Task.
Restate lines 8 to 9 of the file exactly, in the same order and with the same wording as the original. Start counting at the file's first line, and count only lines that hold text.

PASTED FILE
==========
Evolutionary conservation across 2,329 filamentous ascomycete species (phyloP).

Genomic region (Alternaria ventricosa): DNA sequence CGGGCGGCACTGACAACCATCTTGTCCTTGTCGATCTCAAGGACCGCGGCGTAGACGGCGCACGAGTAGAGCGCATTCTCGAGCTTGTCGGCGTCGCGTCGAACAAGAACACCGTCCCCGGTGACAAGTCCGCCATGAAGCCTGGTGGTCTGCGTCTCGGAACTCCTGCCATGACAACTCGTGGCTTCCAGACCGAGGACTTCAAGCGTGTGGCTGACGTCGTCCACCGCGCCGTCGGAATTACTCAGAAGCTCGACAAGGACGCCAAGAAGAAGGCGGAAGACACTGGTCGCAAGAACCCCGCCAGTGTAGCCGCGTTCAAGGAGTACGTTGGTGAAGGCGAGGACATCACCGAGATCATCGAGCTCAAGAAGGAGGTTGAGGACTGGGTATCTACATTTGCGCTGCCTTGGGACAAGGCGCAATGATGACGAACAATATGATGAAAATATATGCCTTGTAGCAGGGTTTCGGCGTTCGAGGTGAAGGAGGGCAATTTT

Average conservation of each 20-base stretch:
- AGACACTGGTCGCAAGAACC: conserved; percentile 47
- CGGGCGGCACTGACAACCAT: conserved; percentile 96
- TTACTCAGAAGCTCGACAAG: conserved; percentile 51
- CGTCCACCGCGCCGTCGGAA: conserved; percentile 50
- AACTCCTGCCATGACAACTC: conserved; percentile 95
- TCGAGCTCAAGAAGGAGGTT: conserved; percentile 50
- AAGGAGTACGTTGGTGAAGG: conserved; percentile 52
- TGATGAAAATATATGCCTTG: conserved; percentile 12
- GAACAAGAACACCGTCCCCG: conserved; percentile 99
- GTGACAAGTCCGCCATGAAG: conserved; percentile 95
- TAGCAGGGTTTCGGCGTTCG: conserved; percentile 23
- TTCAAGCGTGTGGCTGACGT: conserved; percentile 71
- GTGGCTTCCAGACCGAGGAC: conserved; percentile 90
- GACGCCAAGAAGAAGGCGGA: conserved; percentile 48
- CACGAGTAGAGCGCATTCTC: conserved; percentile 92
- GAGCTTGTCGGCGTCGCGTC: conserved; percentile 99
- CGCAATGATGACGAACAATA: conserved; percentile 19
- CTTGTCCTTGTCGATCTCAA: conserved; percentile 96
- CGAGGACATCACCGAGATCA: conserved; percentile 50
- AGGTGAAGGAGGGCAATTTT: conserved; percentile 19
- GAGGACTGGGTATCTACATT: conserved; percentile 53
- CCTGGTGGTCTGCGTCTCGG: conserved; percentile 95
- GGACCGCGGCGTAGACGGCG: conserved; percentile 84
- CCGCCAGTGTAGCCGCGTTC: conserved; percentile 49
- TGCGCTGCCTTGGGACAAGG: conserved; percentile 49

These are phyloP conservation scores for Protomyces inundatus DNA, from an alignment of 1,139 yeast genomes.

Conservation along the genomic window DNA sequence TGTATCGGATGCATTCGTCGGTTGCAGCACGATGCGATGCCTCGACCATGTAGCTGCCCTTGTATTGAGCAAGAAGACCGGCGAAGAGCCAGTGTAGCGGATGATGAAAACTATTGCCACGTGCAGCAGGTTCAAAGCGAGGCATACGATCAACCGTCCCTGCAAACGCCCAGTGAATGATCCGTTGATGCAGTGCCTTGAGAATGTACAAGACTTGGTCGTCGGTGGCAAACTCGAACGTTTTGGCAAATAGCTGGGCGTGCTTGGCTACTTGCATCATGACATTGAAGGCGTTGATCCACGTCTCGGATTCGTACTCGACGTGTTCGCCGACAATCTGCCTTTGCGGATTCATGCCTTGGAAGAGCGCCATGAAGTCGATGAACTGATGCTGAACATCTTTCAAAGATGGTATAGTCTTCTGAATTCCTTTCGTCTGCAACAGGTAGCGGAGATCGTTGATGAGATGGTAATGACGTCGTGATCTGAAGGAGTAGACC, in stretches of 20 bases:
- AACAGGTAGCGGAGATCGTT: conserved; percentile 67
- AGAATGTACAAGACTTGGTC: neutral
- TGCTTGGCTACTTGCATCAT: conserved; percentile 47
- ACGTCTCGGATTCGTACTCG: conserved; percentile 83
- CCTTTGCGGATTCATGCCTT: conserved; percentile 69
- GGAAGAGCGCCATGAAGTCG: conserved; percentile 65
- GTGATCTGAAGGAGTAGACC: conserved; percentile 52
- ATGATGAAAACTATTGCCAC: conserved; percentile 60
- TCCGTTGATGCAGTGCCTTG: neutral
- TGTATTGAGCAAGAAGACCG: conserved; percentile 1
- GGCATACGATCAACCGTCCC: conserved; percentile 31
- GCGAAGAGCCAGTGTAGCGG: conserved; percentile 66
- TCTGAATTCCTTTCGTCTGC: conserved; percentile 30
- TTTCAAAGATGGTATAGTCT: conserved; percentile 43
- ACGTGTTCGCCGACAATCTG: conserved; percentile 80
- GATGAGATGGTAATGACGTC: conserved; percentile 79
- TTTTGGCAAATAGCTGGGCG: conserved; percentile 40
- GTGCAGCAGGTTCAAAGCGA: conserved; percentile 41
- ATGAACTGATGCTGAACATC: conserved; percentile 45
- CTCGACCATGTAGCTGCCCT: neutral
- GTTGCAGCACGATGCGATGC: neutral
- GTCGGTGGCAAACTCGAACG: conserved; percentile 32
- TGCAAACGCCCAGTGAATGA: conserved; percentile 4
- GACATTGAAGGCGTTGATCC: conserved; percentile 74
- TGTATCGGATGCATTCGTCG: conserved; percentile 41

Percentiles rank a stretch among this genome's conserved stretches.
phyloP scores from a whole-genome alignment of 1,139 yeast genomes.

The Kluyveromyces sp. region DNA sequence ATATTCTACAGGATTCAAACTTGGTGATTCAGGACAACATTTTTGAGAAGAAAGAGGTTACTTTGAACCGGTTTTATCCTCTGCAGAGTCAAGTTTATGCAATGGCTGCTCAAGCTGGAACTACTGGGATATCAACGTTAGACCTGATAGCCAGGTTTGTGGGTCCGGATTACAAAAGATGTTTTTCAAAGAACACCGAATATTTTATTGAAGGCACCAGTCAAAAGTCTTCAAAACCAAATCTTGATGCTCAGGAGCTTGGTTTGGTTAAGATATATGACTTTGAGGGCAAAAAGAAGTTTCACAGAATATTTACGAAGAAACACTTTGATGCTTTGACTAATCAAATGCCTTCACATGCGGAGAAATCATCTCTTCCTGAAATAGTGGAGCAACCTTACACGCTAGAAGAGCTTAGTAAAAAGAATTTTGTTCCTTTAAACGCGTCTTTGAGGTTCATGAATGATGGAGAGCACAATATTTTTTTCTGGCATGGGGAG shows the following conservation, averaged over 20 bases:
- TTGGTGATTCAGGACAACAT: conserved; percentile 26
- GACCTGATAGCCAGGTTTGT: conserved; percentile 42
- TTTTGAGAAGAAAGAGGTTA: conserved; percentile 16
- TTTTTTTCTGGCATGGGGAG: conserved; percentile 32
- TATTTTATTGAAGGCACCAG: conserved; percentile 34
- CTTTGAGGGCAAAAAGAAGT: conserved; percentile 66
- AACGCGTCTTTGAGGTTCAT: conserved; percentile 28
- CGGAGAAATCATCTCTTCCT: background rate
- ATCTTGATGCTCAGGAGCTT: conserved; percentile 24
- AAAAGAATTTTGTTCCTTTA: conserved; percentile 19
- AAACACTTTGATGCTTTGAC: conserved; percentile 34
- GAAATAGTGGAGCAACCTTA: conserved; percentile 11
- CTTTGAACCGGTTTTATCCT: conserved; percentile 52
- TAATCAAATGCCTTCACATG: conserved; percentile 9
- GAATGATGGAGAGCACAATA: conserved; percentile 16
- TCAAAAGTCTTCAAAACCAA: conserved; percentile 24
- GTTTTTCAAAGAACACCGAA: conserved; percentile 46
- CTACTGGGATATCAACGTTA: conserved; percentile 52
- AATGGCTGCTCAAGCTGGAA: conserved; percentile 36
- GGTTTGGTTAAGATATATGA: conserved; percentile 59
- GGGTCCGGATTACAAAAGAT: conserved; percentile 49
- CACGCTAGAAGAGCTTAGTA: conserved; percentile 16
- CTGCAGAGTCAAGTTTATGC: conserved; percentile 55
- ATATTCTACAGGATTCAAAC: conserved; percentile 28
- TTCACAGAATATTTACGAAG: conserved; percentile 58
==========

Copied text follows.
- AACTCCTGCCATGACAACTC: conserved; percentile 95
- TCGAGCTCAAGAAGGAGGTT: conserved; percentile 50